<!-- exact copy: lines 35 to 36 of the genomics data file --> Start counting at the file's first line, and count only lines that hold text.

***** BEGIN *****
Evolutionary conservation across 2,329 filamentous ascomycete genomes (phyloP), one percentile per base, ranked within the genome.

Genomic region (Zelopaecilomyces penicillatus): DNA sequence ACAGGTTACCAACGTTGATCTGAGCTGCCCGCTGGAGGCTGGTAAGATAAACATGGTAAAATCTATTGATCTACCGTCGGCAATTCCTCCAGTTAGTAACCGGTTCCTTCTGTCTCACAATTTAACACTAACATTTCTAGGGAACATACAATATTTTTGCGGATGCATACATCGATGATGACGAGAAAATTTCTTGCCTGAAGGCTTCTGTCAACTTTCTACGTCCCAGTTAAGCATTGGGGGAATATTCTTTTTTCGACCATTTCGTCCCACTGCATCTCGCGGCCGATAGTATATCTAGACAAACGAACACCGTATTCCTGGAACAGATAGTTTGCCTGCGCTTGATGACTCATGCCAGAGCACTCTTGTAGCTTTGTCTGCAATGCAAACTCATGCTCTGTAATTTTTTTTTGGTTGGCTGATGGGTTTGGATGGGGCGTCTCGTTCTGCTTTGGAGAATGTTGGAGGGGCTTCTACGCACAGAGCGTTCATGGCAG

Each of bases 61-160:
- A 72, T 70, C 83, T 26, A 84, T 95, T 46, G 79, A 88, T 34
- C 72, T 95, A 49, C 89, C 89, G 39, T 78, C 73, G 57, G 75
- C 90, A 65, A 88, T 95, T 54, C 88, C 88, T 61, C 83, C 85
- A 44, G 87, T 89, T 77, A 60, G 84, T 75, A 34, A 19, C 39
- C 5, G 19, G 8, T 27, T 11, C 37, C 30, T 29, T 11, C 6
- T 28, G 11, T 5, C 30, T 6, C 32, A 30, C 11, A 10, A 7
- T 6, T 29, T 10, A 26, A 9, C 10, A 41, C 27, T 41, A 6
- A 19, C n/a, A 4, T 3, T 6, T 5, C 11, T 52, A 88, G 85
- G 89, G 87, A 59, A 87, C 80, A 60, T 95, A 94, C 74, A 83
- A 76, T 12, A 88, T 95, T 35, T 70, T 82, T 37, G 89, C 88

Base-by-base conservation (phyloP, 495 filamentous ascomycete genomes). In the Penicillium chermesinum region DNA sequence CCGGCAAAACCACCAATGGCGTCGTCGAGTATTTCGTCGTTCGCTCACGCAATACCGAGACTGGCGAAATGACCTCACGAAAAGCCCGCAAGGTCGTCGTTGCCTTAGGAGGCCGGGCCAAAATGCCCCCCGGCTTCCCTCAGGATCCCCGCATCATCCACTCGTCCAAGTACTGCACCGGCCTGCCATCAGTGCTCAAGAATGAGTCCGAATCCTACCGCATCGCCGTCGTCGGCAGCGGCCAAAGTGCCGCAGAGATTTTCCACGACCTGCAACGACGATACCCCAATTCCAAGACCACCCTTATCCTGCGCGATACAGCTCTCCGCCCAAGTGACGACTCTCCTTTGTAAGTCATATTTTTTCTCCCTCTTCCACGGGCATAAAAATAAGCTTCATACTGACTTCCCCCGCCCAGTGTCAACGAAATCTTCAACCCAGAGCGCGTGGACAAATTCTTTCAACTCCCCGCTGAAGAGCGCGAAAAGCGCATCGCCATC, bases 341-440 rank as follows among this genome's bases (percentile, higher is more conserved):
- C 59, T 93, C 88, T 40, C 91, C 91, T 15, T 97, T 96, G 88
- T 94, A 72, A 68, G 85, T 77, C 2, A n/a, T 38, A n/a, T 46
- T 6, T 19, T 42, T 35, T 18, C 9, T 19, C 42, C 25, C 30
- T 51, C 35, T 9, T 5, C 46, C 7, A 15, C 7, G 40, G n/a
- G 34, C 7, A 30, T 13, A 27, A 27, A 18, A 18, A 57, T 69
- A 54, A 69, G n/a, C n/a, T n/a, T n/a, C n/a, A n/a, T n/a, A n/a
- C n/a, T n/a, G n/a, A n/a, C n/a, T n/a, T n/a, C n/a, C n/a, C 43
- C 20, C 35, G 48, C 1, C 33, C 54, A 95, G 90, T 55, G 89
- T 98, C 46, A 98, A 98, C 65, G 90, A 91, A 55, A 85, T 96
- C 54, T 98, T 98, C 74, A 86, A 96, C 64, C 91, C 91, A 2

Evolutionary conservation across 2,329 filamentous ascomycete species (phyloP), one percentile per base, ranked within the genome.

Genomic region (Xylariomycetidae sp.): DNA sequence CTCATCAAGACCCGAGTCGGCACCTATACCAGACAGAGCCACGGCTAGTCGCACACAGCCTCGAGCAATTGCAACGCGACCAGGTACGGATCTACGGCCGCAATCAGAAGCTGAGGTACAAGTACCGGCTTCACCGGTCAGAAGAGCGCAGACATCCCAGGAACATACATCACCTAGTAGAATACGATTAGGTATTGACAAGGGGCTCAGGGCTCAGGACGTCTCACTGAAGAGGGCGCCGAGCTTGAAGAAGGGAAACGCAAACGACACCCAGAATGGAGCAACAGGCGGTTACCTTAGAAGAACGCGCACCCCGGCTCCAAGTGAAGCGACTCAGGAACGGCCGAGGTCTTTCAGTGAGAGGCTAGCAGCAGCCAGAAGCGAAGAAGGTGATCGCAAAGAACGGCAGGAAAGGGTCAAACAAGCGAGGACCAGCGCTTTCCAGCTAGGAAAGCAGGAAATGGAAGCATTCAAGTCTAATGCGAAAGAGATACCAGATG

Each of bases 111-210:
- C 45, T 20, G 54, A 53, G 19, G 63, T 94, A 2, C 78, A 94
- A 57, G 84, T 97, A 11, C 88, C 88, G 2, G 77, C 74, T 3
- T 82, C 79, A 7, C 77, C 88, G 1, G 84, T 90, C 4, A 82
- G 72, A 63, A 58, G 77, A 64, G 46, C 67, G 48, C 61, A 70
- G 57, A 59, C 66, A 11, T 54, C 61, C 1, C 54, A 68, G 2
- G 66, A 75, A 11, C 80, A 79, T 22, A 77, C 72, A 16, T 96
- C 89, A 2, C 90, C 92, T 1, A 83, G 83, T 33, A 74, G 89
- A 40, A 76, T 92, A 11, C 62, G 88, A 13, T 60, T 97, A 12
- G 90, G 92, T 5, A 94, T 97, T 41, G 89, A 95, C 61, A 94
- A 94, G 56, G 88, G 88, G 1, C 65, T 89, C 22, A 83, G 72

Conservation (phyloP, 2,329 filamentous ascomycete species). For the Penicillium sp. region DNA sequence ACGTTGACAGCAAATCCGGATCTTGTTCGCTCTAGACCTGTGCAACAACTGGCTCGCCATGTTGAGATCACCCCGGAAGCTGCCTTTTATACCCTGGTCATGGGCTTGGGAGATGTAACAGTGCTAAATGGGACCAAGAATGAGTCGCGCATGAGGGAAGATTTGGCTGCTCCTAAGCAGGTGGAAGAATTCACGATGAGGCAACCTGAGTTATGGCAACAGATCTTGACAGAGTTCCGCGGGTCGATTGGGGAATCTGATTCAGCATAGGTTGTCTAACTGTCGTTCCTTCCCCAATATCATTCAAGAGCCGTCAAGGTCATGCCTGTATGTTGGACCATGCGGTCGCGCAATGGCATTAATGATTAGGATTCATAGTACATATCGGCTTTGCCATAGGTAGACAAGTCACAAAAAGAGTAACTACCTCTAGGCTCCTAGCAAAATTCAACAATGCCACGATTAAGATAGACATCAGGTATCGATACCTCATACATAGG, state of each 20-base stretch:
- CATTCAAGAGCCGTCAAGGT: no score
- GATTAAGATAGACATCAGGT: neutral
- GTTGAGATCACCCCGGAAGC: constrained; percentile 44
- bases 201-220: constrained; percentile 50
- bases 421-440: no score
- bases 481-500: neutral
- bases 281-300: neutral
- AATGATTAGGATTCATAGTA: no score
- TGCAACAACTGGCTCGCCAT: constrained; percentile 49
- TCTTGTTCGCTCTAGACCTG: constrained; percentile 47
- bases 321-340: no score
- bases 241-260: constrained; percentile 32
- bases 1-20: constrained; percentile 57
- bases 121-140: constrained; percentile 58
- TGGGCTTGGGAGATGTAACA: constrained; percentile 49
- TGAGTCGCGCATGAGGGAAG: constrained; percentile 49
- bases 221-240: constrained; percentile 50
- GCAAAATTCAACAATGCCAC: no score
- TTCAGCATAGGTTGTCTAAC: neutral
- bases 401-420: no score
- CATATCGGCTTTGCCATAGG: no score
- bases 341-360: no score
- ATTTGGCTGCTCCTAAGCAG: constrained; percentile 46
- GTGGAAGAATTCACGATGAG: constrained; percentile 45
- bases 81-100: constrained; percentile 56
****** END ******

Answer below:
- A 40, A 76, T 92, A 11, C 62, G 88, A 13, T 60, T 97, A 12
- G 90, G 92, T 5, A 94, T 97, T 41, G 89, A 95, C 61, A 94